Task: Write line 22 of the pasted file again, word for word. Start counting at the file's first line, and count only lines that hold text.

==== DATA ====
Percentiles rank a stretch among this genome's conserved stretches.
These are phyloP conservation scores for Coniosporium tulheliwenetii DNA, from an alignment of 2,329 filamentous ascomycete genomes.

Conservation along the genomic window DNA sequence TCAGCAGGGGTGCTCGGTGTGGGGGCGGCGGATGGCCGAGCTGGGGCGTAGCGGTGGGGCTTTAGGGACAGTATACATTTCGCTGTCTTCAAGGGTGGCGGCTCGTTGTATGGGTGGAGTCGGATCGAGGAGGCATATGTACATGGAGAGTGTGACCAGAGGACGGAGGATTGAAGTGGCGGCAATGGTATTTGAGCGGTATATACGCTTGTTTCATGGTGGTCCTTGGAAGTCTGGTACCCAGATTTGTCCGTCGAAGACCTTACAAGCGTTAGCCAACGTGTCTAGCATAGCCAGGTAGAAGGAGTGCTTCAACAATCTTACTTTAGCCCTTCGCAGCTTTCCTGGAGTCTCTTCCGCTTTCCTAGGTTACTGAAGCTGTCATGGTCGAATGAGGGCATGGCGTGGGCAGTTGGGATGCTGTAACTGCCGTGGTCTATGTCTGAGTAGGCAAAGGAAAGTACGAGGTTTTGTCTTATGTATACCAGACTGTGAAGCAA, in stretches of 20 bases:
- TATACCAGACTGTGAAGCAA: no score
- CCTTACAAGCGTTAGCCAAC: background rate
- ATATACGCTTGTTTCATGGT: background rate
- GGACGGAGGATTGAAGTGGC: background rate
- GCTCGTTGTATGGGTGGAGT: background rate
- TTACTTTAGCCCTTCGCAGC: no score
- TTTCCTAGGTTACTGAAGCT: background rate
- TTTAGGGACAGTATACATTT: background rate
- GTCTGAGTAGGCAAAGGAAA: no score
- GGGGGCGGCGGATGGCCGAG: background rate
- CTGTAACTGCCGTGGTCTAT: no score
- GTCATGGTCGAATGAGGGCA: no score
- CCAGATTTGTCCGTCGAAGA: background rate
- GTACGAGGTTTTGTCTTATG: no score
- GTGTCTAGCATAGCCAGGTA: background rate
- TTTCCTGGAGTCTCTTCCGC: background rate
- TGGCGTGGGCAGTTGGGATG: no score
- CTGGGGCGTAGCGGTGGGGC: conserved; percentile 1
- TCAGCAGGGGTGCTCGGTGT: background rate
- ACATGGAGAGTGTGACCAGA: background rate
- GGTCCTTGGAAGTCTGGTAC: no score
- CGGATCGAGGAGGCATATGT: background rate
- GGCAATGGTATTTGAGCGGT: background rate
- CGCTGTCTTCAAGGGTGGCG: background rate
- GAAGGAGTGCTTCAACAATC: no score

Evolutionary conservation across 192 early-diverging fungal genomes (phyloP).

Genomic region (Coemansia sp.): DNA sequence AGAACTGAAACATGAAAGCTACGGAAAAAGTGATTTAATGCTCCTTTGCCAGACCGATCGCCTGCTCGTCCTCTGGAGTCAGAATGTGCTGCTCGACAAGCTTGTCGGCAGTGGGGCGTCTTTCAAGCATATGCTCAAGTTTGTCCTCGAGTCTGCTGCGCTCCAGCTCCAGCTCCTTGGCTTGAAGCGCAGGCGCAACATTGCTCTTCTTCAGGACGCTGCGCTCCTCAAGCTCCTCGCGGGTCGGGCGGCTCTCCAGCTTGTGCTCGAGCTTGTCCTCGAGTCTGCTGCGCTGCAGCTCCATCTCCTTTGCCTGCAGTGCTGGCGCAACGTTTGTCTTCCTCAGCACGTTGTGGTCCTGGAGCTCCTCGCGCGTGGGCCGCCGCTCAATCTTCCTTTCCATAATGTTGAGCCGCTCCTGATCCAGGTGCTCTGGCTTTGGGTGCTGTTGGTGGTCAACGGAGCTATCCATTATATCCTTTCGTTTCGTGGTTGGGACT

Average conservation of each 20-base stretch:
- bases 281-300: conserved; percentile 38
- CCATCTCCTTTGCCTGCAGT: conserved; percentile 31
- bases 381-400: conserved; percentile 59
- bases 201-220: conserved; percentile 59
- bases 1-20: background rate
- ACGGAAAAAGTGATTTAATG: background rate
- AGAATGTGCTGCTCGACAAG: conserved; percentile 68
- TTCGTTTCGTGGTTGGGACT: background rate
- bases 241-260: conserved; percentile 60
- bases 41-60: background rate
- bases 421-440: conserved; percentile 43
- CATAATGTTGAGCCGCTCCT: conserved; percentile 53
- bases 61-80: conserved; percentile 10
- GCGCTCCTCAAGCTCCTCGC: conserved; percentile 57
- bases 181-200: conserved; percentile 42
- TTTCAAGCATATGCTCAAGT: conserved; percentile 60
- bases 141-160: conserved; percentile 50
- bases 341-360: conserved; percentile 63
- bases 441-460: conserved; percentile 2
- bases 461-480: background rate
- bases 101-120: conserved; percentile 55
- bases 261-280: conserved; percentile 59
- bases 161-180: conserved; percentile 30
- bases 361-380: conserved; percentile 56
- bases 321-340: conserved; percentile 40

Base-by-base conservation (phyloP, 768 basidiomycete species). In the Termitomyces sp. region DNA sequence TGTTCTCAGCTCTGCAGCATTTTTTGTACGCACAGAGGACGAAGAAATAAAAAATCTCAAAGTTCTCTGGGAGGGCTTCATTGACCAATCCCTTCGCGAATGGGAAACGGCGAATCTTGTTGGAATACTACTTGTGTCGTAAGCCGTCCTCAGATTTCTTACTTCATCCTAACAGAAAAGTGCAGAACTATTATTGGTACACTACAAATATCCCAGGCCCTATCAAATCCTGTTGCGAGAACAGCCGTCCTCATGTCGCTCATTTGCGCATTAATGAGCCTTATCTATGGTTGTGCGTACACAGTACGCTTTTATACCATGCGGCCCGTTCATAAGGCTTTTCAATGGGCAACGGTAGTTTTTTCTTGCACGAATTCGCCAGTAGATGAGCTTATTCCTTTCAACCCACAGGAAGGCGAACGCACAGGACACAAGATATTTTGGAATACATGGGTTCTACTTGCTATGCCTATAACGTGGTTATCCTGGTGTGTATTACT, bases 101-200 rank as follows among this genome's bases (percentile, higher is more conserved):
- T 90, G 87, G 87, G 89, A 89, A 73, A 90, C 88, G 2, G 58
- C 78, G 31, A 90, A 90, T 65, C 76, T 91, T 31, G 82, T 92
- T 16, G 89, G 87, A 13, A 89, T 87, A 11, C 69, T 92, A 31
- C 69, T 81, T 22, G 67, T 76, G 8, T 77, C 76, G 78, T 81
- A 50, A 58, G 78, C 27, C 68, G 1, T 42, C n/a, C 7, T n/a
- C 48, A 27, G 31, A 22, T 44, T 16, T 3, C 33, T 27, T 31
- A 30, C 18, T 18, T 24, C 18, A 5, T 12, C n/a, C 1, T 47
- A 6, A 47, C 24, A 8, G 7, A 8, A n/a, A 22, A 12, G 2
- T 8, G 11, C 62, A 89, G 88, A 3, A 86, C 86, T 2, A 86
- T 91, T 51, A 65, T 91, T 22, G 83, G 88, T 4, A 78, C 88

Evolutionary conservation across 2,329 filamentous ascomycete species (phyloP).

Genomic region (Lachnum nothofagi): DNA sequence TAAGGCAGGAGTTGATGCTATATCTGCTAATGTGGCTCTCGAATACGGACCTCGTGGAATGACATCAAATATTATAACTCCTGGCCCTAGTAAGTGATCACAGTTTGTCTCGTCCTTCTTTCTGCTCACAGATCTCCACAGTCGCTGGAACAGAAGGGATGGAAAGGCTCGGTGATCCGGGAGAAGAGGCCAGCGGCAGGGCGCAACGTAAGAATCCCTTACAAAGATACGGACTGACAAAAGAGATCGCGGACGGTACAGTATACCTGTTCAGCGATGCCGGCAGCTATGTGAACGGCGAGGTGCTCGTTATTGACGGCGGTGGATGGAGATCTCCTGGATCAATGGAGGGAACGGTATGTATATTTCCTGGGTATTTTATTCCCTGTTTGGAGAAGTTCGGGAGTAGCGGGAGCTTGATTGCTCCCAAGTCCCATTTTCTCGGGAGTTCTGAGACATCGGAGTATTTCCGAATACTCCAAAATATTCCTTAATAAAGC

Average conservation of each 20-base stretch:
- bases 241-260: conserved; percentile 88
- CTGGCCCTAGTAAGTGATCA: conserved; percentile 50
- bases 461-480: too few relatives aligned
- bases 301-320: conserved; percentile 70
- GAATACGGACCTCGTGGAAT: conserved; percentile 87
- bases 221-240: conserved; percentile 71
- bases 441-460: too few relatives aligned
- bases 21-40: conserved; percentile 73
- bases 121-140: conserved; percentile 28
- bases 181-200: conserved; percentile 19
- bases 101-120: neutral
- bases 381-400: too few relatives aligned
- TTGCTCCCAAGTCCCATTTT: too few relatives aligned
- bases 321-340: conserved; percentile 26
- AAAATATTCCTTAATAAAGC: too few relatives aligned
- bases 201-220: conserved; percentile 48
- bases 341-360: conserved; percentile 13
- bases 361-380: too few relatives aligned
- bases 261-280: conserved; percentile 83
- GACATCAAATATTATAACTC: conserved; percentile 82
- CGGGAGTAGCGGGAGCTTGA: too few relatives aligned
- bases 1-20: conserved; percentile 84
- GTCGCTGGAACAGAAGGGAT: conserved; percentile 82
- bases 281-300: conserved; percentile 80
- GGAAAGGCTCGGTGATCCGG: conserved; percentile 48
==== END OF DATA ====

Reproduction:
- TCAGCAGGGGTGCTCGGTGT: background rate